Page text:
When Life Isn’t Fair…Because Sometimes It Isn’t.

Remember that song, You Oughta Know, by Alanis Morissette? Especially the part when she belts out to her ex-boyfriend, “It’s not fair to remind me of the cross I bear that you gave to me”?

I swear, even I felt it wasn’t fair, she sang this line so passionately.

And I bet that even if you can’t relate to what she was singing about specifically, you have felt, at one point or another in your life, like belting out, “It’s not fair.”

When Life Isn't Fair...Because Sometimes It Isn't.And you know what? You were probably right. It wasn’t fair.

Because, as we know, life is not always fair.

It certainly wasn’t for me when, as a 6-year-old child, I experienced a very painful and traumatic phobia about spending the night out. Of course, I’m long over it, but what a way to start out life!

Now, naturally, I could easily focus on how unfair that experience was, but, instead, I see it as one that was critical in preparing me for the inevitable trials and tribulations of life. (What a gift!)

Much is debated about what makes for a happy life. I promise you, being able to view your unfairnesses as lessons rather than injustices is a critical tool for a more joyous life. (Tweet this!)

How to go from victim to victor by striking “It’s not fair” from your vocabulary – or, at least, saying it a little bit less.

We could all focus 24/7 on the unfairnesses of life if we let ourselves. But when we do, we keep ourselves in victim mode. And I want everyone to be in victor mode. Here’s how…

: | Give yourself an “It’s not fair” moment and then move on.

It’s human nature, when something bad happens, to have an “It’s not fair” moment, to think or say, “It’s not fair. Why did this happen to me?” Take that moment. But don’t stay there. Give yourself a designated period of time to focus on what’s unfair, and then move on to action.

Go from victim to victor by striking "It's not fair" from your vocabulary.

: | Speaking of action, take it.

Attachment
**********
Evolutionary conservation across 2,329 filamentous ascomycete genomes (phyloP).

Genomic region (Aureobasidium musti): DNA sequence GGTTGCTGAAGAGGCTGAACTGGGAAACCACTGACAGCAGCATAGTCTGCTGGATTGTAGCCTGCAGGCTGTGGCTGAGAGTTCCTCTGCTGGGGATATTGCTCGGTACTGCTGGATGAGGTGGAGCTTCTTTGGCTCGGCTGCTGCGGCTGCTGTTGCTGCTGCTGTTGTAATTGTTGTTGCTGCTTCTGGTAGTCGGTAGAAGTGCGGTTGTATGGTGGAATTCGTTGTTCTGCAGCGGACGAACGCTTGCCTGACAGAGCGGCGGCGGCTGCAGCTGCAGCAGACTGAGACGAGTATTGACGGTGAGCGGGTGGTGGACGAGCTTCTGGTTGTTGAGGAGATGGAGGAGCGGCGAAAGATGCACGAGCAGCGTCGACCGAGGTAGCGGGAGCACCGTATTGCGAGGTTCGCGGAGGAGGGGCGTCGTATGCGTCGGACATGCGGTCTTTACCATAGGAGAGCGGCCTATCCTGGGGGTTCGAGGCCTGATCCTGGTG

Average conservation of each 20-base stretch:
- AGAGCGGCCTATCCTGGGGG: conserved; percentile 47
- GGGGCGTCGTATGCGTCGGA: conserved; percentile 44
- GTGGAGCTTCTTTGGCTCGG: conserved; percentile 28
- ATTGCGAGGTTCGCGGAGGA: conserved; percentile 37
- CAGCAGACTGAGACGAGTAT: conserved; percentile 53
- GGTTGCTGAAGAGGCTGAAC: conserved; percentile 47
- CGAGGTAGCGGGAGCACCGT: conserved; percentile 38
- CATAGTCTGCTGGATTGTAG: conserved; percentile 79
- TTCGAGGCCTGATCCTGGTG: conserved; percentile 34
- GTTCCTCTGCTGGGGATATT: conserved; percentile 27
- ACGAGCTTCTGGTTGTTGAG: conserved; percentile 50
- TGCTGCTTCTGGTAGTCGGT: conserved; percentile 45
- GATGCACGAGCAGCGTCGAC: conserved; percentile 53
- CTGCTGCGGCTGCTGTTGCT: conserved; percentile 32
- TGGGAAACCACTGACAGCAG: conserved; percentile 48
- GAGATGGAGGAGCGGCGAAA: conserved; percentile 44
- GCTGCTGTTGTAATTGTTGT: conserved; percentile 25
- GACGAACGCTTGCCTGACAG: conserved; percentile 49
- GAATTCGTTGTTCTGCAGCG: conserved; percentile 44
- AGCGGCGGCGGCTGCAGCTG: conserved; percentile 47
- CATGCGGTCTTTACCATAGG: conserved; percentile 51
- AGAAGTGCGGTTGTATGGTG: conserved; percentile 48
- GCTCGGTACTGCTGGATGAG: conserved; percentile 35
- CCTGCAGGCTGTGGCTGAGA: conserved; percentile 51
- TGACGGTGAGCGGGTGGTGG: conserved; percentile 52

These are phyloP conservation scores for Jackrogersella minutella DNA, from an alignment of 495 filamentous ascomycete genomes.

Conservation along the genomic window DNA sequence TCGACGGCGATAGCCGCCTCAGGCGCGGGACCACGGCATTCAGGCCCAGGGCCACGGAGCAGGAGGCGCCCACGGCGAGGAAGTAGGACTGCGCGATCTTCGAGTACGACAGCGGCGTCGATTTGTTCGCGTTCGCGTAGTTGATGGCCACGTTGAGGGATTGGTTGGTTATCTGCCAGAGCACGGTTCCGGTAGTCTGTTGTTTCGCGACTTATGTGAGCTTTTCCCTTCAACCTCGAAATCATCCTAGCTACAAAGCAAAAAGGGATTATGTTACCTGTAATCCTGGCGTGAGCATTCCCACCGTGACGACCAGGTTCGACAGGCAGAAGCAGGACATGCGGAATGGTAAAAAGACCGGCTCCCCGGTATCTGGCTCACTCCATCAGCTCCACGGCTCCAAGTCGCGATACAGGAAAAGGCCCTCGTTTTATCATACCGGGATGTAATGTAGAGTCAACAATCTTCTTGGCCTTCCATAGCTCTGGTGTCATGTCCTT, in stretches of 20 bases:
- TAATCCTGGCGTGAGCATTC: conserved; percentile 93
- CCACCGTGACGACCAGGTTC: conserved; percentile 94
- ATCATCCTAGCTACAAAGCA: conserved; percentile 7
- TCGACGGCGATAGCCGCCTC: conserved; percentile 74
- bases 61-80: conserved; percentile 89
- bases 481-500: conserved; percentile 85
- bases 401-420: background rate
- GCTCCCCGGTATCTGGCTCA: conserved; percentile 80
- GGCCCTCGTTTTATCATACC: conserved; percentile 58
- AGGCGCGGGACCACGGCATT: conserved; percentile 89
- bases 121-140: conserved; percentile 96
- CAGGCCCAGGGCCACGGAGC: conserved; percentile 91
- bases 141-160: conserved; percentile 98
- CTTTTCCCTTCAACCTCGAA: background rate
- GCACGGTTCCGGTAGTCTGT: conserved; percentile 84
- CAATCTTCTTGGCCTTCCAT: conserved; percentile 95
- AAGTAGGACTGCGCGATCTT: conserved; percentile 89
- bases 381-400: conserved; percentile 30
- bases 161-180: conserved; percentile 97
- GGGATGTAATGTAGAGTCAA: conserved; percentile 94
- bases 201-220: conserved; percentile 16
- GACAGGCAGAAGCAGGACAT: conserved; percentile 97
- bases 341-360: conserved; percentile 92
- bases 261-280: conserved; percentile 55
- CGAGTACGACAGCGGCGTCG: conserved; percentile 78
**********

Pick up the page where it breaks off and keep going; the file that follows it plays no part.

If there’s action to be taken to change the thing that’s unfair in your life, take it – break it up into small steps, if necessary. And in those instances where action cannot be taken, because, let’s face it, some things aren’t changeable, use your unfairnesses to help others (like I suggested in my adversity post).

: | Find a role model.

If anyone’s earned the right to say, “It’s not fair”, it’s former Congresswoman Gabby Giffords, whose life was irreversibly changed when she was shot in the head. She doesn’t, though. She says she’s not even angry. Instead, she focuses on recovering – and staying positive. Find role models like Gabby Giffords, and let them inspire you to face your unfairnesses with the same perseverance and grace.

In sum, when we accept that life isn’t fair (and that it was never supposed to be) and we start focusing more on what’s right rather than on what’s unfair in our lives, we go from victim to victor.

In other words, our best selves.

To victorhood,



P.S. – If someone you know is stuck in “It’s not fair” mode, please share this post with them. 

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  1. Your best yet, Rachel. So very true. And always a gift for growth–and yes, even happiness–if we are willing to “unwrap” the unhappy package. Thanks.

    • Thanks, Diane! I’m so glad that you liked the post. I think how we see unfairness is so important, and that when we accept that life is a combination of both good and bad (versus fighting or resisting this belief), we truly can live happier lives.

  2. Terri Vegter says:

    Rachel: As I sit here at my daughter’s hospital bedside, that very subject has been discussed by several of the doctors, nurses, and technicians whom have cared for my daughter during her latest hospitalization. She is a strong, spiritual young woman. The medical staff, upon reviewing her long, complicated medical history, often say things like, “You are too young to have to go through this. You have your whole life ahead of you. You shouldn’t be in the hospital, with an NG tube, unable to eat food.” She had emergency surgery, this weekend, after months of testing, procedures, and increasingly debilitating pain. However, her answer to “Why me? Is “why not me?”.

    • Terri, thank you so much for your meaningful comment. I am thinking good thoughts of strength and healing for your daughter. What a remarkable attitude your daughter has. She is wise, indeed.

      I almost ended the post, actually, by writing that when tempted to ask, “Why me?”, instead ask, “Why not me?”. When I think of the phobia I experienced as a child, for example, I’m similarly usually asking the ‘Why not me?’ question…because to ask ‘Why me?’ implies I would prefer it to have happened to someone else…and I don’t.

      I always love and appreciate your wisdom, Terri…thanks again for sharing your comment that I hope inspires many others.

      ~ Rachel